These are just some of the stories. There are many more, such as the old man shunned by a society that only listens to money, a woman who finds a computer game gives a much-needed edge to her life, a man whose cycling holiday takes a bizarre turn, and then there is the stunning ‘Miasma’, which you have to read for yourself.

Once again Drinkwater has surpassed himself, proving that anything he writes is a must-read. As with all his books, I highly recommend It Will Be Quick.

Paperback links:

Ebook coming soon!

#BookRelease Networking for Authors by Lizzie Chantree

Congratulations to Lizzie Chantree for her new book, out today! It will be an indispensable tool for all authors and it’s getting great reviews from early readers!


Are you swamped with book marketing and looking for a way to find new sales? Learn simple and effective networking techniques, to grow your readership and connect with other authors and book lovers, today!

Whether you are a new or experienced writer, self-published or traditionally published, this book will show you how to grow your readership and author network, through some of the most powerful of all marketing tools – word of mouth and recommendation. 

This book will show you:

How networking can help you sell more books.

Why author branding is important.

How networking hours work.

Specific Facebook groups for writers

How to utilise social media to grow your readership.

How not to waste valuable writing time.

How to make our marketing more effective.

Throughout Networking for Writers, we will explore running or attending book signings, hosting seminars, finding a writing buddy or mentor, author networking groups, social media planning and so much more.

About Lizzie Chantree:

International bestselling author and award-winning inventor, Lizzie Chantree, started her own business at the age of 18 and became one of Fair Play London and The Patent Office’s British Female Inventors of the Year in 2000. She discovered her love of writing fiction when her children were little and now works as a business mentor and runs a popular networking hour on social media, where creatives can support to each other. She writes books full of friendship and laughter, that are about women with unusual and adventurous businesses, who are far stronger than they realise. She lives with her family on the coast in Essex. Visit her website at http://www.lizziechantree.com or follow her on Twitter: https://twitter.com/Lizzie_Chantree.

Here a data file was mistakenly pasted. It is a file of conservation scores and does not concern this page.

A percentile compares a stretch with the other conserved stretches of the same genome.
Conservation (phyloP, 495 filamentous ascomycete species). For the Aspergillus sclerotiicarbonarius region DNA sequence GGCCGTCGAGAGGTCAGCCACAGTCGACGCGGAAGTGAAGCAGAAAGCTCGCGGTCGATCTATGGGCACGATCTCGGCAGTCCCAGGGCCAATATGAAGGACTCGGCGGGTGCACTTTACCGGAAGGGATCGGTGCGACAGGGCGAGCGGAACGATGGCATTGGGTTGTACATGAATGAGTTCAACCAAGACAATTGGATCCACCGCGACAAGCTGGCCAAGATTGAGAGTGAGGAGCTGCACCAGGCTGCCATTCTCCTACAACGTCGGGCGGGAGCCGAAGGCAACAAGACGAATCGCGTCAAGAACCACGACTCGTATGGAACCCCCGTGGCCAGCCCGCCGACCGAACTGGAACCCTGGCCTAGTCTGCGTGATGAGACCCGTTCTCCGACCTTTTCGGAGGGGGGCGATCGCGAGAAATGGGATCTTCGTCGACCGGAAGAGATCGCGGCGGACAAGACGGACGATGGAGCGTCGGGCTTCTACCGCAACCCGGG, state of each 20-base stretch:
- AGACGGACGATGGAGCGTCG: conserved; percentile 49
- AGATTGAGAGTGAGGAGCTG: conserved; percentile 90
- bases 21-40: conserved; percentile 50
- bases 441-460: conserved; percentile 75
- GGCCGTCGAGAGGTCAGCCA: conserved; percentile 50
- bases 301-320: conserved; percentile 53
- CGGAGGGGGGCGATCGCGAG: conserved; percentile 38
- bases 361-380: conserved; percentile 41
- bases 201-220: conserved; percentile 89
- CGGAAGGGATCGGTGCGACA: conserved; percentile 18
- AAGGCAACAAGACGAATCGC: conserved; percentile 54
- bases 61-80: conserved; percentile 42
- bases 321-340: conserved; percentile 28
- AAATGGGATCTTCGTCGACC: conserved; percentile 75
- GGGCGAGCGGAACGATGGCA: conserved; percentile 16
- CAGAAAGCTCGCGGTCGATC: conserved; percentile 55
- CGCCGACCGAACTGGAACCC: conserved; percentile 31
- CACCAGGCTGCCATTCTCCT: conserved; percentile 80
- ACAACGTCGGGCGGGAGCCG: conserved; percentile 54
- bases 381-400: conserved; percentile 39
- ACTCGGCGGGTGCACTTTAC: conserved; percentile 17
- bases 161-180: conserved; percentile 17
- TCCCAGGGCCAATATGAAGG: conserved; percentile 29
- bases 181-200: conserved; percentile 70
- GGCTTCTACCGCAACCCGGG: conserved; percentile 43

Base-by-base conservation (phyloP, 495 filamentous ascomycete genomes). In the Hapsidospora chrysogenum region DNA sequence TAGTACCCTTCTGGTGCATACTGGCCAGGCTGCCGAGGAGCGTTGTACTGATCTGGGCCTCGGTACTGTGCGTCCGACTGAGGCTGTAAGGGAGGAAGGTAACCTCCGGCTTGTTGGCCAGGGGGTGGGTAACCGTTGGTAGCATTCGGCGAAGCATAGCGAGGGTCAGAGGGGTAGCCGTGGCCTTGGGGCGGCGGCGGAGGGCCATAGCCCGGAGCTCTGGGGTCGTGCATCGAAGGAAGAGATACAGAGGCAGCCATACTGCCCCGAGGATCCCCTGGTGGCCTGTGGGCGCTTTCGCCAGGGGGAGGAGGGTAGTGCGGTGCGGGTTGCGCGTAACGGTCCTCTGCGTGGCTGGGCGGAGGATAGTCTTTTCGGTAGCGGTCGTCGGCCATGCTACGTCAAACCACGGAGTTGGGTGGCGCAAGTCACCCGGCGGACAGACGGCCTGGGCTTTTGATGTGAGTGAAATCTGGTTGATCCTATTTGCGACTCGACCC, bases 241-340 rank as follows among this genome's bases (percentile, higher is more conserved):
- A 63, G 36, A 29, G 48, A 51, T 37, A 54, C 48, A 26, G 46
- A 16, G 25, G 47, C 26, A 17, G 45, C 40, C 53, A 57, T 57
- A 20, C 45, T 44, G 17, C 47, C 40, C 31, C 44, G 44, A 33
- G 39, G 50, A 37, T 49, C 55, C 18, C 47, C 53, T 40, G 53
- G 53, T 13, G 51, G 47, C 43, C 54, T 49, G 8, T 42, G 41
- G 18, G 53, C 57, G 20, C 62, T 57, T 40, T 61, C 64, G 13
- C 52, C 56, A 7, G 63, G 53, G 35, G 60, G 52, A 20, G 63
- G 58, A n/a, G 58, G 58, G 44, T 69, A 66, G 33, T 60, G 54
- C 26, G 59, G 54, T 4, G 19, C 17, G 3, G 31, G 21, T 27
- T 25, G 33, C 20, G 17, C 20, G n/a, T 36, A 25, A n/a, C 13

Book links:

Universal book buy link: Networking for writers: viewbook.at/NetworkingForWriters

Universal book buy link: If you love me, I’m yours: viewbook.at/IfYouLoveMe-ImYours

Universal book buy link: Ninja School Mum: viewBook.at/NinjaSchoolMum

Universal book buy link: Babe Driven: viewbook.at/BabeDriven

Universal book buy link: Love’s Child: viewBook.at/Amazon-LovesChild

Universal book buy link: Finding Gina: viewbook.at/FindingGina

Social media links:

Website: www.lizziechantree.com

Author page: https://www.viewAuthor.at/LizzieChantree

Twitter: https://twitter.com/Lizzie_Chantree

Facebook: https://www.facebook.com/LizzieChantree/

Goodreads: https://www.goodreads.com/author/show/7391757.Lizzie_Chantree

Instagram: https://www.instagram.com/lizzie_chantree/

Pinterest: https://www.pinterest.co.uk/LizzieChantree/pins/

FB Groups: https://www.facebook.com/groups/647115202160536/

BookBub: https://www.bookbub.com/profile/lizzie-chantree

LinkedIn:  https://www.linkedin.com/in/lizzie-chantree-03006425/

#NewBook The Healer’s Secret – pre-order now!

I first published The Healer’s Secret in 2017. Bloodhound Books offered me a contract for all three books in the series late last year, and now it’s going to be republished on the 7th September. I just love the new cover!

You can pre-order it here:

While you’re waiting to read it, here’s some background info about the writing of the book.

Three years ago, my husband, youngest son, and I went to Gallicano in Tuscany to do some research for The Healer’s Secret, which I had just finished writing. We had four days to explore the area and taste the local food, so we made the most of it!

We also found some hidden treasures which I then added to the story, such as the angel in the graveyard by St. Jacopo’s church. More about that later!

I took these photos during our journey to Gallicano – we live in a flat, industrial area near Milan, so it’s lovely to see mountains! (Apologies for the quality of the photos, they were taken with an old phone!)

Those steep, narrow streets Jennifer had to walk up to get to her aunt’s house really do exist, and make your legs ache if you’re not used to them!

Gallicano is a beautiful town, with hidden treasures around every corner and breathtaking views!

The church of San Jacopo is mentioned in The Healer’s Secret. We found it during a walk around Gallicano, at the top of a very steep hill, overlooking the town.

The overgrown graveyard was closed, so we couldn’t go in, but I saw a statue of an angel hiding among the grass and had to include it in the book. (It was also after the ‘Weeping Angels’ episode of Doctor Who, so it was pretty creepy!)

We didn’t go inside the church, but took lots of photos of it then went to a nearby bar for a coffee and a rest. Just like Mark and Jennifer in the book.

The trip I was looking most forward to during our long weekend in Gallicano was the guided tour around La Grotta del Vento (the Wind Cave).